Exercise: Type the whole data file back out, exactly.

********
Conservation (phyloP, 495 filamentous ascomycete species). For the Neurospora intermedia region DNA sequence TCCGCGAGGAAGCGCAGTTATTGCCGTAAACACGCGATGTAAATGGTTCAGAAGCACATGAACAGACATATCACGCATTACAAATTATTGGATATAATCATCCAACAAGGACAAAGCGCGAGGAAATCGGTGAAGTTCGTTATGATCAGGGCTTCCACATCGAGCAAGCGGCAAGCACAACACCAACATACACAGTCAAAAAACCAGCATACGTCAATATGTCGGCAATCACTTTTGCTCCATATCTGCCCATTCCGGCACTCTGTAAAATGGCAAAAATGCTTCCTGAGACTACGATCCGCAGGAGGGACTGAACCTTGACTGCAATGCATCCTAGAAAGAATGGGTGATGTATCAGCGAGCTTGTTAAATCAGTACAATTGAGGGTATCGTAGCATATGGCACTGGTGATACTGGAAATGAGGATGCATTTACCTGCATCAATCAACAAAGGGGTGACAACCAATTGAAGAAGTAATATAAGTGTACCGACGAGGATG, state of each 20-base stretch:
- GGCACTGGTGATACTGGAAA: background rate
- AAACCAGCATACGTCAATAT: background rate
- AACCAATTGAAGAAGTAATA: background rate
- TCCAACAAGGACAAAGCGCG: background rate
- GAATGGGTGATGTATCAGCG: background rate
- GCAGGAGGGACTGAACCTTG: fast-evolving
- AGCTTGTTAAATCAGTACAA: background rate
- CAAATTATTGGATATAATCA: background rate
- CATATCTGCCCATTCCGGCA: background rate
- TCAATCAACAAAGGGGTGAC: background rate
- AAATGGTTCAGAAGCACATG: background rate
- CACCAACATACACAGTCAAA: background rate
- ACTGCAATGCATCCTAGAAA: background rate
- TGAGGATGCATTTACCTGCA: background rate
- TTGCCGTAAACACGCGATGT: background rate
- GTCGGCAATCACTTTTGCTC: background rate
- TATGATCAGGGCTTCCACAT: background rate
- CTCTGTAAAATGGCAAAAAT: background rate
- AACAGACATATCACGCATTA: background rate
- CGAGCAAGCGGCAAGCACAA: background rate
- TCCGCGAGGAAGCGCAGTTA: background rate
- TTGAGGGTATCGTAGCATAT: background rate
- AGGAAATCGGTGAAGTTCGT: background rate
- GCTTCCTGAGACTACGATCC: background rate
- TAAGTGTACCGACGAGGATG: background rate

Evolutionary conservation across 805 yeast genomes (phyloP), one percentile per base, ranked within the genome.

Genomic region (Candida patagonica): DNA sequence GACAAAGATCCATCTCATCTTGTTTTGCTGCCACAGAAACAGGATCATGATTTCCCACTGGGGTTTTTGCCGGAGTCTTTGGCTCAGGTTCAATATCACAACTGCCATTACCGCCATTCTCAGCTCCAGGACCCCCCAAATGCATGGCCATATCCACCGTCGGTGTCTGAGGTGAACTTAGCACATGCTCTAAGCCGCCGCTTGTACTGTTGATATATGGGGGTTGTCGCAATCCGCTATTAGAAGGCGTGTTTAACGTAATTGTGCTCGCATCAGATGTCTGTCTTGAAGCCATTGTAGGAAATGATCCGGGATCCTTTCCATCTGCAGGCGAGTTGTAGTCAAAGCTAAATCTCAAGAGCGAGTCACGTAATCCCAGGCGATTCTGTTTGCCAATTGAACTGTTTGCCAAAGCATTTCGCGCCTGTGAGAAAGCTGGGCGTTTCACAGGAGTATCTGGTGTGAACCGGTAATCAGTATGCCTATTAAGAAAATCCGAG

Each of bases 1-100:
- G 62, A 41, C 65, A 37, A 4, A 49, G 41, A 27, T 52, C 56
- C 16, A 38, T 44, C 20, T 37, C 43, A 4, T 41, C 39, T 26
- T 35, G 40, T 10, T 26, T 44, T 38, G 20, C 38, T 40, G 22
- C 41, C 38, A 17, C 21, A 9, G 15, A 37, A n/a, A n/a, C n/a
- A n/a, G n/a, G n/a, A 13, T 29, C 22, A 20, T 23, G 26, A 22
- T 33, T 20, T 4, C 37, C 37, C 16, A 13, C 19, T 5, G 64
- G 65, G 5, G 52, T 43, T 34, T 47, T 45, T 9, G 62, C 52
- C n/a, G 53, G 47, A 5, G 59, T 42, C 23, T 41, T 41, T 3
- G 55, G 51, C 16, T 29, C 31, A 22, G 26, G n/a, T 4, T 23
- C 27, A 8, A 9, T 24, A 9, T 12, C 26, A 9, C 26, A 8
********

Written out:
Conservation (phyloP, 495 filamentous ascomycete species). For the Neurospora intermedia region DNA sequence TCCGCGAGGAAGCGCAGTTATTGCCGTAAACACGCGATGTAAATGGTTCAGAAGCACATGAACAGACATATCACGCATTACAAATTATTGGATATAATCATCCAACAAGGACAAAGCGCGAGGAAATCGGTGAAGTTCGTTATGATCAGGGCTTCCACATCGAGCAAGCGGCAAGCACAACACCAACATACACAGTCAAAAAACCAGCATACGTCAATATGTCGGCAATCACTTTTGCTCCATATCTGCCCATTCCGGCACTCTGTAAAATGGCAAAAATGCTTCCTGAGACTACGATCCGCAGGAGGGACTGAACCTTGACTGCAATGCATCCTAGAAAGAATGGGTGATGTATCAGCGAGCTTGTTAAATCAGTACAATTGAGGGTATCGTAGCATATGGCACTGGTGATACTGGAAATGAGGATGCATTTACCTGCATCAATCAACAAAGGGGTGACAACCAATTGAAGAAGTAATATAAGTGTACCGACGAGGATG, state of each 20-base stretch:
- GGCACTGGTGATACTGGAAA: background rate
- AAACCAGCATACGTCAATAT: background rate
- AACCAATTGAAGAAGTAATA: background rate
- TCCAACAAGGACAAAGCGCG: background rate
- GAATGGGTGATGTATCAGCG: background rate
- GCAGGAGGGACTGAACCTTG: fast-evolving
- AGCTTGTTAAATCAGTACAA: background rate
- CAAATTATTGGATATAATCA: background rate
- CATATCTGCCCATTCCGGCA: background rate
- TCAATCAACAAAGGGGTGAC: background rate
- AAATGGTTCAGAAGCACATG: background rate
- CACCAACATACACAGTCAAA: background rate
- ACTGCAATGCATCCTAGAAA: background rate
- TGAGGATGCATTTACCTGCA: background rate
- TTGCCGTAAACACGCGATGT: background rate
- GTCGGCAATCACTTTTGCTC: background rate
- TATGATCAGGGCTTCCACAT: background rate
- CTCTGTAAAATGGCAAAAAT: background rate
- AACAGACATATCACGCATTA: background rate
- CGAGCAAGCGGCAAGCACAA: background rate
- TCCGCGAGGAAGCGCAGTTA: background rate
- TTGAGGGTATCGTAGCATAT: background rate
- AGGAAATCGGTGAAGTTCGT: background rate
- GCTTCCTGAGACTACGATCC: background rate
- TAAGTGTACCGACGAGGATG: background rate

Evolutionary conservation across 805 yeast genomes (phyloP), one percentile per base, ranked within the genome.

Genomic region (Candida patagonica): DNA sequence GACAAAGATCCATCTCATCTTGTTTTGCTGCCACAGAAACAGGATCATGATTTCCCACTGGGGTTTTTGCCGGAGTCTTTGGCTCAGGTTCAATATCACAACTGCCATTACCGCCATTCTCAGCTCCAGGACCCCCCAAATGCATGGCCATATCCACCGTCGGTGTCTGAGGTGAACTTAGCACATGCTCTAAGCCGCCGCTTGTACTGTTGATATATGGGGGTTGTCGCAATCCGCTATTAGAAGGCGTGTTTAACGTAATTGTGCTCGCATCAGATGTCTGTCTTGAAGCCATTGTAGGAAATGATCCGGGATCCTTTCCATCTGCAGGCGAGTTGTAGTCAAAGCTAAATCTCAAGAGCGAGTCACGTAATCCCAGGCGATTCTGTTTGCCAATTGAACTGTTTGCCAAAGCATTTCGCGCCTGTGAGAAAGCTGGGCGTTTCACAGGAGTATCTGGTGTGAACCGGTAATCAGTATGCCTATTAAGAAAATCCGAG

Each of bases 1-100:
- G 62, A 41, C 65, A 37, A 4, A 49, G 41, A 27, T 52, C 56
- C 16, A 38, T 44, C 20, T 37, C 43, A 4, T 41, C 39, T 26
- T 35, G 40, T 10, T 26, T 44, T 38, G 20, C 38, T 40, G 22
- C 41, C 38, A 17, C 21, A 9, G 15, A 37, A n/a, A n/a, C n/a
- A n/a, G n/a, G n/a, A 13, T 29, C 22, A 20, T 23, G 26, A 22
- T 33, T 20, T 4, C 37, C 37, C 16, A 13, C 19, T 5, G 64
- G 65, G 5, G 52, T 43, T 34, T 47, T 45, T 9, G 62, C 52
- C n/a, G 53, G 47, A 5, G 59, T 42, C 23, T 41, T 41, T 3
- G 55, G 51, C 16, T 29, C 31, A 22, G 26, G n/a, T 4, T 23
- C 27, A 8, A 9, T 24, A 9, T 12, C 26, A 9, C 26, A 8